We spotted two humpback whales just north of Isla Pacheca. We didn't get too close, but observed their tail slapping behavior for a good half hour. We anchored at Pacheca, but the wind turned strong NNE during the night, putting us on a lee shore and causing a sleepless night. Our snubber just about chafed thru, which would have caused a great deal of surge on our chain, but we effected repairs at 0400 and rested until departure at 0715. Right now we're anchored at Isla Contadora (N08deg37min, W079deg02min), where the water's calm, and breakfast is being made. Later we'll go and explore the island. BTW, for you cruisers out there, our Zarpe was from Cristobal to Balboa, and check-in to Balboa was easy. I went to the Port Captain's Office, where he told me he'd send a Boarding Officer out to the boat. I told him I had a bit of running around to do, and he said not to worry...just call when I got back. The Boarding Officer showed up about 20 minutes after my call and I dinghied him out to Infini. He was extremely courteous, did the necessary paperwork in about 10 minutes, and there was no cost at all involved. The next time we see him or the Port Captain will be to get our Zarpe to Ecuador.
at 10:19 AM
It was a tenuous start to a wonderful transit, as a leak in our manual fuel pump started when we were underway with our adviser Hector to our first set of locks at Gatun. (M says the copper fuel rail snapped off right at the junction of the exit nut of the pump. Michael(Captain McGyver)and David did a fast repair so we were able to make our 1530 time slot. Our first three locks going up we side tied to a bouy tender,(smaller then us!) so Fleur and Sue had it easy. We were behind a small freighter and a fishing seiner from Cartegena. It was great to be locking during daylight, and at our mooring doughnut in Lake Gatun by 7pm. It was a beautiful cool night and we had a pleasant sleep in the Lake. Victor, our new advisor, arrived to a ready crew at 6:45am. The weather was great for our 5 hour motor across the isthmus, and we center tied for the three locks down; with Fleur and Sue on the bow lines, and Art and Dave on the stern lines. (And a big thank you to Dar for taking the pictures!) We were behind two tour boats, so Infini's image is on many a camera. A bottle of champagne was popped when we were safely through and in the Pacific...a double celebration, as it is our 28th wedding anniversary also! A proper libation to Neptune was offered before we all toasted Infini and our successful transit. Right now we're safely anchored (we won't even discuss the white out squall conditions that greeted us just as we were ready to anchor - we waited it out) on the north side of the Amador Causeway (N08deg55min,W079deg39 min), Las Brisas, and are one of about 40 different types of vessels here. We went ashore to celebrate with a meal at the 'Wine Bar', and our friends from the sv Rose of Sharon, Joe & Sharon, joined us. A happy, satisfied and tired crew!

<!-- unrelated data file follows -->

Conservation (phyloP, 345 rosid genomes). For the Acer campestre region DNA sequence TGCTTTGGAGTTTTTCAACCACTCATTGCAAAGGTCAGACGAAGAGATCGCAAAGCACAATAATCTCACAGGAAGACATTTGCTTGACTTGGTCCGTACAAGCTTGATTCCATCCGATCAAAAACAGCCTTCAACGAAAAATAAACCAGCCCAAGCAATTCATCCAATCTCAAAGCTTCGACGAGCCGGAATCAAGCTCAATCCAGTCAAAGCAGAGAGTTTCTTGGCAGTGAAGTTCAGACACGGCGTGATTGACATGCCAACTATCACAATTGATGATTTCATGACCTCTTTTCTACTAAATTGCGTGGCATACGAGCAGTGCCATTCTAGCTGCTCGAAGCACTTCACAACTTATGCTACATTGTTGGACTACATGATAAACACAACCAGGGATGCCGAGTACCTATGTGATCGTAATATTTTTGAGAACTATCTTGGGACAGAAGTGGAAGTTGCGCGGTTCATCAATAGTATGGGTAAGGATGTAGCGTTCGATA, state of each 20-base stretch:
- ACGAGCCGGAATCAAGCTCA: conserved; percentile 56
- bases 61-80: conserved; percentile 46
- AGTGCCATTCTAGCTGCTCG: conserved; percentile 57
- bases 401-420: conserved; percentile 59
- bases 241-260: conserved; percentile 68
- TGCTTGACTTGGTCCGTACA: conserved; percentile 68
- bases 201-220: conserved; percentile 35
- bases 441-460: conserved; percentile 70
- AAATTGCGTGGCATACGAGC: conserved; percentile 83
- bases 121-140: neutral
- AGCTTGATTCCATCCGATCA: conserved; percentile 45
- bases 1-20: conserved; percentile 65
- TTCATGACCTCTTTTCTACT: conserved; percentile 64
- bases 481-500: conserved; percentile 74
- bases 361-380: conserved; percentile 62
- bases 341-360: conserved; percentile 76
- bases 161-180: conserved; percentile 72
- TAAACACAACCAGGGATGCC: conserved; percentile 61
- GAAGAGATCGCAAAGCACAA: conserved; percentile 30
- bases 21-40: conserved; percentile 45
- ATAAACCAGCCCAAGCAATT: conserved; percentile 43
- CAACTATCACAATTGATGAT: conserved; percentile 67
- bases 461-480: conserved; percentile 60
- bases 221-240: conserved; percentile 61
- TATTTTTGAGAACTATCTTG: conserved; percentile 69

We're off through the Panama Canal....
Gatun Locks somewhere around 5-8pm
You can follow on www.pancanal.com
Times are not a definite, as there are many variables.
Tomorrow we should be at Miraflores and the Bridge camera's between 12-2 or so. Much better possibility of seeing us, as it will be daylight. It's raining and the sky is full of clouds, so visibility on the camera tonight may not be good.
David's mom Fleur flew in last night, and our friends Art & Darlene from Wayward Wind will help us line handle also.
It's been hectic to say the least....will try to update when we can.
Infini will be back in her home waters....as she had her first 17yrs. in Seattle.